Venezuelan President Hugo Chávez’s solemn appearance on national television on December 8 may have marked more than his departure for a fourth round of cancer treatment in Cuba. His designation of Vice President and former Foreign Minister Nicolás Maduro as his successor in the event he could not continue his duties indicated an initial farewell from politics as well – with wide-ranging implications in- and outside Venezuela. Chávez asked “with all my heart” that his supporters elect Maduro to continue the Bolivarian revolution in the event of his death or inability to continue his mandate, with a clear eye to the constitutional requirement for emergency elections to be held within just 30 days should the president die or become incapacitated within the first four years of the term. On Tuesday, Maduro announced that the president was recuperating after a six-hour procedure in Havana. He did not declare a sure and speedy recovery but rather asked for Venezuelans’ prayers.
Speculation about the domestic scenario, including struggles within the ruling party, is intense. Maduro’s most frequently mentioned rival to succeed Chávez is Diosdado Cabello, who was also alongside Chávez as he made the announcement last week. While Maduro and Cabello both have had years of government experience and demonstrated political loyalty, questions remain about whether they – or anyone else – could replicate Chávez’s connection with poor voters and keep their weak political party together. Informed speculation about the long-term impact on the region, if the succession stumbles, ranges from predictions of a cutoff of subsidies and subsidized oil, that would destabilize Cuba, Nicaragua and others to, among those who never saw Chávez as effective regionally, shrugged shoulders.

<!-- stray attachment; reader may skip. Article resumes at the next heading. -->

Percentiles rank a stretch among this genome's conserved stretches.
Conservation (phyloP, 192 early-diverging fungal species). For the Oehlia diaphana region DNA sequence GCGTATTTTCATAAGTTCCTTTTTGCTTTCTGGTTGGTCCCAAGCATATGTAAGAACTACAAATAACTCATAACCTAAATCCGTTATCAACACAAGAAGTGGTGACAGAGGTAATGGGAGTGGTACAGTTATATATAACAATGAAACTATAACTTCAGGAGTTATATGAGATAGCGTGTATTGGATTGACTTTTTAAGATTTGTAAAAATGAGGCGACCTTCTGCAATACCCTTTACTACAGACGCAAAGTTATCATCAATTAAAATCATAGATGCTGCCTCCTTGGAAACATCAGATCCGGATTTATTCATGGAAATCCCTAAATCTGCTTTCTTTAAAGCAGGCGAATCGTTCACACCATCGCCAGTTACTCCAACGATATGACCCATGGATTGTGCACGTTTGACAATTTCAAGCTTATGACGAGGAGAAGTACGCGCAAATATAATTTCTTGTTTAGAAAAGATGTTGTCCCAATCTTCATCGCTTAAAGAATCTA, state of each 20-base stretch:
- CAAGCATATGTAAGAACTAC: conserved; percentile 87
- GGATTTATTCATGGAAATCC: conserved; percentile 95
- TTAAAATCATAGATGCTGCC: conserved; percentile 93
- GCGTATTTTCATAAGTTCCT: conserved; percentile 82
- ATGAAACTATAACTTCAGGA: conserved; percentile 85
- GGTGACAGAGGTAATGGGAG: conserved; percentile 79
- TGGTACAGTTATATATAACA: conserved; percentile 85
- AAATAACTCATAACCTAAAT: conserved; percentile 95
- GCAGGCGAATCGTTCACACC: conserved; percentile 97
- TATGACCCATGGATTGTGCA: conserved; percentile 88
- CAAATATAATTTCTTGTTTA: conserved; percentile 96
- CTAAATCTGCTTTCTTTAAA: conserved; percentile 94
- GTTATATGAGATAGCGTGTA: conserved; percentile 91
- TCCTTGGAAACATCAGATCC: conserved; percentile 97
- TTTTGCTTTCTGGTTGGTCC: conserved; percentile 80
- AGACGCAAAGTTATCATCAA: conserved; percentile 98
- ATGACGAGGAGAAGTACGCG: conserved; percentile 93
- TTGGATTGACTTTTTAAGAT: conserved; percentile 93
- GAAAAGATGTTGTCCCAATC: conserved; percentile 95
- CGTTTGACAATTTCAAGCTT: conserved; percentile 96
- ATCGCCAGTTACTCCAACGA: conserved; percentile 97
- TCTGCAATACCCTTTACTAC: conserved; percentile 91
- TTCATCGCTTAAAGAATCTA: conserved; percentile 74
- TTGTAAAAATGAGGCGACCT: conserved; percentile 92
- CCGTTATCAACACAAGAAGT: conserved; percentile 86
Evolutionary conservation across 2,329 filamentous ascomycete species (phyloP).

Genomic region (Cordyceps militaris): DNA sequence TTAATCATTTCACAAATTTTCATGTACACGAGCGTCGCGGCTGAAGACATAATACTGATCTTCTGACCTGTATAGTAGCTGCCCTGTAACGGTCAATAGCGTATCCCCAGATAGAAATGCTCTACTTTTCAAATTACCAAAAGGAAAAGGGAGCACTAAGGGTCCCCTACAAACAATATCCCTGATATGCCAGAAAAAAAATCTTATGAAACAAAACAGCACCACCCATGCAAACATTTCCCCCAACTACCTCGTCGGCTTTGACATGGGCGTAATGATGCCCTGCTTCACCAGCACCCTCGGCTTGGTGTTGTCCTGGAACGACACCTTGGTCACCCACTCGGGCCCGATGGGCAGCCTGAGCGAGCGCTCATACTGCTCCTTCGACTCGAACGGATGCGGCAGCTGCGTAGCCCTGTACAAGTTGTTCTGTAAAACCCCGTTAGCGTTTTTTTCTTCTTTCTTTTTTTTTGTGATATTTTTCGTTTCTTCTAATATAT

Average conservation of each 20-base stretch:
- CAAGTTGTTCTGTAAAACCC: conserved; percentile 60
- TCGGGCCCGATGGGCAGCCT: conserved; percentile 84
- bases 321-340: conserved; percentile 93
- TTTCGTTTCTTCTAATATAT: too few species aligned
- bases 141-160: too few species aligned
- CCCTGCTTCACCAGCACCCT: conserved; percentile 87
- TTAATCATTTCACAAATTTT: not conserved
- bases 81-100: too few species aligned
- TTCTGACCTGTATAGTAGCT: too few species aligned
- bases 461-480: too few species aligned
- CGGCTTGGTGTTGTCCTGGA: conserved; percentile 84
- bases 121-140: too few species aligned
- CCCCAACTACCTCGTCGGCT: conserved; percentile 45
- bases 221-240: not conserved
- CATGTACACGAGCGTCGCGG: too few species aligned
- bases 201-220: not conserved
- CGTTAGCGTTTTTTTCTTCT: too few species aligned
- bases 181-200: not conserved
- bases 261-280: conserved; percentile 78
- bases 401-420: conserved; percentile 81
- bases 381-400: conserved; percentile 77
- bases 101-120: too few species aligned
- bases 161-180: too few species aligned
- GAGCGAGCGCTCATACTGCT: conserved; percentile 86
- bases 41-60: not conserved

An even greater unknown is how well the opposition would do in the event of a snap election. It is far from certain that these forces would re-unite around former candidate Henrique Capriles so shortly after he lost the October 2012 election. The new system of primary elections that produced the single candidate last year would be difficult to replicate so quickly. With both the ruling and opposition parties vulnerable to tensions and splits, a scenario of instability could easily result. If Chávez’s health permits, he could conceivably resign the presidency and oversee elections that, although probably skewed, will help maintain the institutional order. If Venezuela is indeed on the brink of a succession process, the fortunes of both Chavismo and the opposition, and indeed of the Venezuelan population, will depend in large part on the capacity of both sides to maintain unity around alternative candidates for the Presidency.